Grumblers might frown at HMS Pinafore for being a bit twee, but when done well it can be superb entertainment. This is absolutely the case in Stuart Maunder’s production for State Opera. While respecting all the quaint 100-year-old traditions surrounding Gilbert and Sullivan, this Pinafore is a sparky modern show that is carried off with exceptional skill.

As with the G&S Fest’s Pirates of Penzance, the recipe is swift and sharp. This show is a visual delight, it goes at a real clip, and the characterisations are superb.

The story is what it is, although there are some interesting aspects about Pinafore that actually make it quite a savage commentary on Victorian society; it accomplishes this, as ever with G&S, through caricature. But basically, Josephine is lined up by her father, Captain Corcoran, to marry an ageing top brass, Sir Joseph Porter, but instead opts for a strapping young sailor of low station named Ralph.

The way they are all caricatured – Porter, in particular – is as funny as a Blackadder episode. Quite unrecognisable from his gunpowder role in Pirates, Ben Mingay is truly marvellous as the ruddy-cheeked Lord of the Admiralty. In all his faded glory, he proudly recounts his rise up the ranks in “When I was a lad”, while perving on the sailors’ bottoms and mopping his brow. Mingay’s performance is so excellently camped up that you want to stop the show and replay it a dozen times.

Jeremy Kleeman’s Corcoran is so straight-laced, and his baritone so clipped and precise, that he is almost irritatingly perfect for this part. From the opening song, “I am the Captain of the Pinafore” to his very last, “No, never! Well, hardly ever”, he is suitably stiff and starchy. The only reservation is that he looks rather young to be Ralph’s eventual father-in-law; but when they switch identity in order to trick the Admiral into allowing the marriage, the mix-up seems even sillier.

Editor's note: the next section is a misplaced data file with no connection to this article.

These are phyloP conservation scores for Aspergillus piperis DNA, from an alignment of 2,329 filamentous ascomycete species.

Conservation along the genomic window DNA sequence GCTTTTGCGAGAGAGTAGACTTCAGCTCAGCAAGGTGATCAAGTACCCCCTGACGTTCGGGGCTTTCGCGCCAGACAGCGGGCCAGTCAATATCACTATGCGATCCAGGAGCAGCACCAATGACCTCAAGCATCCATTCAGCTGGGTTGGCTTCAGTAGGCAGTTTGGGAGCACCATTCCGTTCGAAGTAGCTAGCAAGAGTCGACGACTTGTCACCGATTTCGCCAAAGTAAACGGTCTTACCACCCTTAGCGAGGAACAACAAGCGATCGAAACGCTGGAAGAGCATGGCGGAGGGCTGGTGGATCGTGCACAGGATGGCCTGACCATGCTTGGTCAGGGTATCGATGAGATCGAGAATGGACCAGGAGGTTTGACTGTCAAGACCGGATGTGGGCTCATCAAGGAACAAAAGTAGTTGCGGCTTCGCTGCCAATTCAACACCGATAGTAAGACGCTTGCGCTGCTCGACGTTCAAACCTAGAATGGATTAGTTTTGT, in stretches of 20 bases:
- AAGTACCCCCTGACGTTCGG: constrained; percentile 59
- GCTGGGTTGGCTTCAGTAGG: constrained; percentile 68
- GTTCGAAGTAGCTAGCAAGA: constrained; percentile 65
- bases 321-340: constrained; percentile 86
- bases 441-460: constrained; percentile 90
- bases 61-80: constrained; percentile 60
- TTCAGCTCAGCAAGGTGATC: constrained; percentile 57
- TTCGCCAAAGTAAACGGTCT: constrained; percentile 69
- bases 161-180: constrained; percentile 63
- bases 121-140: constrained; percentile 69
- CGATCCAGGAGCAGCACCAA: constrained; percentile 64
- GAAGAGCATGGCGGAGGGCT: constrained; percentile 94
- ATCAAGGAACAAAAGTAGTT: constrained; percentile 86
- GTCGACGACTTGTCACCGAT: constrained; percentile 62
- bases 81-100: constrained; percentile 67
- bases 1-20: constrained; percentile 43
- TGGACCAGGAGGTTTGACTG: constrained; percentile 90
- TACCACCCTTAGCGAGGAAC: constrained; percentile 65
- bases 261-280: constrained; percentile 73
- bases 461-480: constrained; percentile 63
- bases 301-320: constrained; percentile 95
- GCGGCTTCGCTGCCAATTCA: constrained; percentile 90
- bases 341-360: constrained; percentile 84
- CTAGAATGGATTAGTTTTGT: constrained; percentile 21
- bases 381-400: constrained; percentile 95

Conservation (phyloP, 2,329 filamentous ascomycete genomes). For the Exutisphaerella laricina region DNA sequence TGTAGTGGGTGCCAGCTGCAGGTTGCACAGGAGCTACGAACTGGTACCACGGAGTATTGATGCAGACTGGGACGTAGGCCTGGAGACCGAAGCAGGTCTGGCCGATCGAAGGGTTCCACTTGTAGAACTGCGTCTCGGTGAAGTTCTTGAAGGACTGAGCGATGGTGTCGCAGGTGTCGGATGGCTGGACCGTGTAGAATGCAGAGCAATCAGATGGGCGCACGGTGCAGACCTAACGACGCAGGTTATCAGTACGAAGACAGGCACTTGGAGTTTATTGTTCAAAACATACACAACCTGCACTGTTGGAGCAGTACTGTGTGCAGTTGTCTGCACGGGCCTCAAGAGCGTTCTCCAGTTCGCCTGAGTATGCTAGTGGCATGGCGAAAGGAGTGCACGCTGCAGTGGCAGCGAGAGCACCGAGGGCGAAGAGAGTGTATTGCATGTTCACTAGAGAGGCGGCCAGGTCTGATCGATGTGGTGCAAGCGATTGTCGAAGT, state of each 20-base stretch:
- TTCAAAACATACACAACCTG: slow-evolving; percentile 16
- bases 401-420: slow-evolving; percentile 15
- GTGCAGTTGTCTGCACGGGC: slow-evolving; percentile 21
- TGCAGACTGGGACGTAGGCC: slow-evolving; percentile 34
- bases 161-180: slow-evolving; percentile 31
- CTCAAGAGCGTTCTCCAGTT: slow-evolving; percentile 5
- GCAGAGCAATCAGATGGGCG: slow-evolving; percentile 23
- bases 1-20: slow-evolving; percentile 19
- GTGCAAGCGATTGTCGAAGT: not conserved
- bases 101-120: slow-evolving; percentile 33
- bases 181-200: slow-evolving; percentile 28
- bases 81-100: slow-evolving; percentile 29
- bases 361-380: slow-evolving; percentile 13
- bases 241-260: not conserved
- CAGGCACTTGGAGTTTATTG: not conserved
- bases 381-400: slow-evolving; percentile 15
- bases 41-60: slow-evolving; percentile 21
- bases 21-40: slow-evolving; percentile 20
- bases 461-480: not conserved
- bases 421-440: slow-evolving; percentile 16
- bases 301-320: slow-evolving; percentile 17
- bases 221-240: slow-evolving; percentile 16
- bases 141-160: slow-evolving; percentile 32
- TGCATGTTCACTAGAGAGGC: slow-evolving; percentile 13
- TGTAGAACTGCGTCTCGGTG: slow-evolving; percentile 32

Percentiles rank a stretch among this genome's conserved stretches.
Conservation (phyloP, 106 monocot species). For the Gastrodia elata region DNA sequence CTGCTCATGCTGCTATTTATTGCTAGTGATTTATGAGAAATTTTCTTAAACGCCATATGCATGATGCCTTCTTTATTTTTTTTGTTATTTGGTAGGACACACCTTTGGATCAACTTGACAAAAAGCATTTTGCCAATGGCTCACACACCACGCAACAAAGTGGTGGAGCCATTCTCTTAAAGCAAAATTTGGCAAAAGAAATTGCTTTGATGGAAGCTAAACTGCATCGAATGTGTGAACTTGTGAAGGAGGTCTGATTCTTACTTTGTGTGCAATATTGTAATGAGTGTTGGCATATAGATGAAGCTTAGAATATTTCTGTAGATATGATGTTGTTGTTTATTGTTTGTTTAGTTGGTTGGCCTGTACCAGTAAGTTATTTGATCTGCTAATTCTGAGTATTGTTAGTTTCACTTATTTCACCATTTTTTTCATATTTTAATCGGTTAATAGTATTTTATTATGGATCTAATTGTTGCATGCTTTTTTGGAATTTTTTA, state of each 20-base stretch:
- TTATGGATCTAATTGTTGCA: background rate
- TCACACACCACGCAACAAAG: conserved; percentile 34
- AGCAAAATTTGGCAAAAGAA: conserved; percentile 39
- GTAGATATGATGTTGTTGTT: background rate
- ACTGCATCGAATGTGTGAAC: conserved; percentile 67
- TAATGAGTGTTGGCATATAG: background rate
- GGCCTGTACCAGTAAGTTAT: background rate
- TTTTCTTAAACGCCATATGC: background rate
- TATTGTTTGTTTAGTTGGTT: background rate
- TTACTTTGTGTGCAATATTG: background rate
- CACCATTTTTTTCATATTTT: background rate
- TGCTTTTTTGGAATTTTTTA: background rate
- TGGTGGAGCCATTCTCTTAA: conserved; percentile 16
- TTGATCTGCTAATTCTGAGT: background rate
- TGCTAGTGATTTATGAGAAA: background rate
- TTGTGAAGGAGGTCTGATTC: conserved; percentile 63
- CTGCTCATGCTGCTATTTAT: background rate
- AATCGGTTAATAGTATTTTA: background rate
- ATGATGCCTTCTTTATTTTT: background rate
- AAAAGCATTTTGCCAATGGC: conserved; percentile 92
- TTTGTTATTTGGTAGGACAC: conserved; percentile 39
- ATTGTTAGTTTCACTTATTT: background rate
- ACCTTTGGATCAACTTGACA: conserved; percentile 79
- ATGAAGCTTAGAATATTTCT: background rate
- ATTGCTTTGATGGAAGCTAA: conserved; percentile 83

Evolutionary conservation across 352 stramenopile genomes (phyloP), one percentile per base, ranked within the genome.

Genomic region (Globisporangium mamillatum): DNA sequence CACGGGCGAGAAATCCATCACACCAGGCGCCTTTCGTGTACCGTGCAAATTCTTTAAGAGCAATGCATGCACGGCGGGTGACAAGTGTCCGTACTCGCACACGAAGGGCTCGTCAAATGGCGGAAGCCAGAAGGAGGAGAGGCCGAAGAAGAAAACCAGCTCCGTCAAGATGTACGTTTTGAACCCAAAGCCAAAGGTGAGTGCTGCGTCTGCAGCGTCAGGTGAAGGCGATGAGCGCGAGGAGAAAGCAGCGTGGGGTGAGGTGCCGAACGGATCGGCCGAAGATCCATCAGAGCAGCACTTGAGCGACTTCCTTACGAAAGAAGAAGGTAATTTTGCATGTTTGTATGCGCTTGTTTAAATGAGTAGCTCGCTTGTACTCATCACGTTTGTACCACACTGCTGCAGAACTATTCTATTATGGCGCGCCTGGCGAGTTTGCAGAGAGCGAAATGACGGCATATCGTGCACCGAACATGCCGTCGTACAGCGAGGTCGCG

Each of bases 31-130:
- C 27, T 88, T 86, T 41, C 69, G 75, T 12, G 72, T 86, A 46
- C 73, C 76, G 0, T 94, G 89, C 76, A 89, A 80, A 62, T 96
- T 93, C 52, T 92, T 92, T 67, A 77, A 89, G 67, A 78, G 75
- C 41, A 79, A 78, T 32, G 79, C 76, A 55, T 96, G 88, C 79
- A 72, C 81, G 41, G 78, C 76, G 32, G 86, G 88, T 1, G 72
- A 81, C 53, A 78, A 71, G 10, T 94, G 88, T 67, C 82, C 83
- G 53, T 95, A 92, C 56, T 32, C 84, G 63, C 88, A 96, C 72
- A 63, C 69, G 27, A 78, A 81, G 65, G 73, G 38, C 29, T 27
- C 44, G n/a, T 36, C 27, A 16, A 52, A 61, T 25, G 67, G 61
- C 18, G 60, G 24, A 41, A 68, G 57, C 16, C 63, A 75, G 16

Wearing an eyepatch and bellowing in Scottish brogue is Douglas McNicol as the maverick seaman, Dick Deadeye. Out of pure malice he connives to block the unfolding love match, but to no effect. McNicol is a winner in this outré role, just as he is as Major General Stanley in Pirates of Penzance. Hand the man a medal.

Uproariously funny: State Opera’s HMS Pinafore. Photo: Frankie the Creative

The most interesting characterisation is Jessica Dean’s Josephine. Although requiring no coloratura, Sullivan’s arias for her lean towards operatic in their emotional intensity; of all the singers in this production, Dean’s delivery inclines most towards opera. The result is that with her artful, expressive singing, she brings Josephine right into the centre as the one who has to make sense of it all.

Experience runs deep in this cast. Nicholas Jones looks and sounds just right as the wide-eyed Ralph Rackstraw, falling mellifluously into strains of love accompanied by flute. Antoinette Halloran imparts an intriguing allure to the “Bumboat Woman”, Mrs Cripps (aka Little Buttercup, with the dropped “T”), who – despite her lowly origins – is able to conjure enough magic to take the Admiral’s hand, no less.

Why do these characters continue to so enthrall? Probably because their histrionics and foibles are inside all of us. Each caricature in Maunder’s production is exquisitely drawn, touching a nerve as much as tickling the funny bone.

The State Opera Chorus ramp up the fun enormously as they in effect mock each character by repeating their lines. This fine vocal crew even manages to jibe the audience in “He is an Englishman” when they sneak in the line, “For he might have been… Australian!”.

Down in the pit, the ASO are a great delight just as they are in Pirates. Conductor James Pratt gives well-judged length and pliability to line, giving Sullivan’s score ample room to breathe while moving proceedings along at speed.

Hammed up G&S can be extremely tiresome, but this Pinafore is most skilfully done. You may discover you have secretly loved this stuff all along but have denied it.

Uproariously funny, it is absolutely unmissable. You may never have such a good time in the theatre as this.

This is Maunder’s gift to Adelaide, and to that we all doff our hats.

HMS Pinafore runs until May 20 at Her Majesty’s Theatre.

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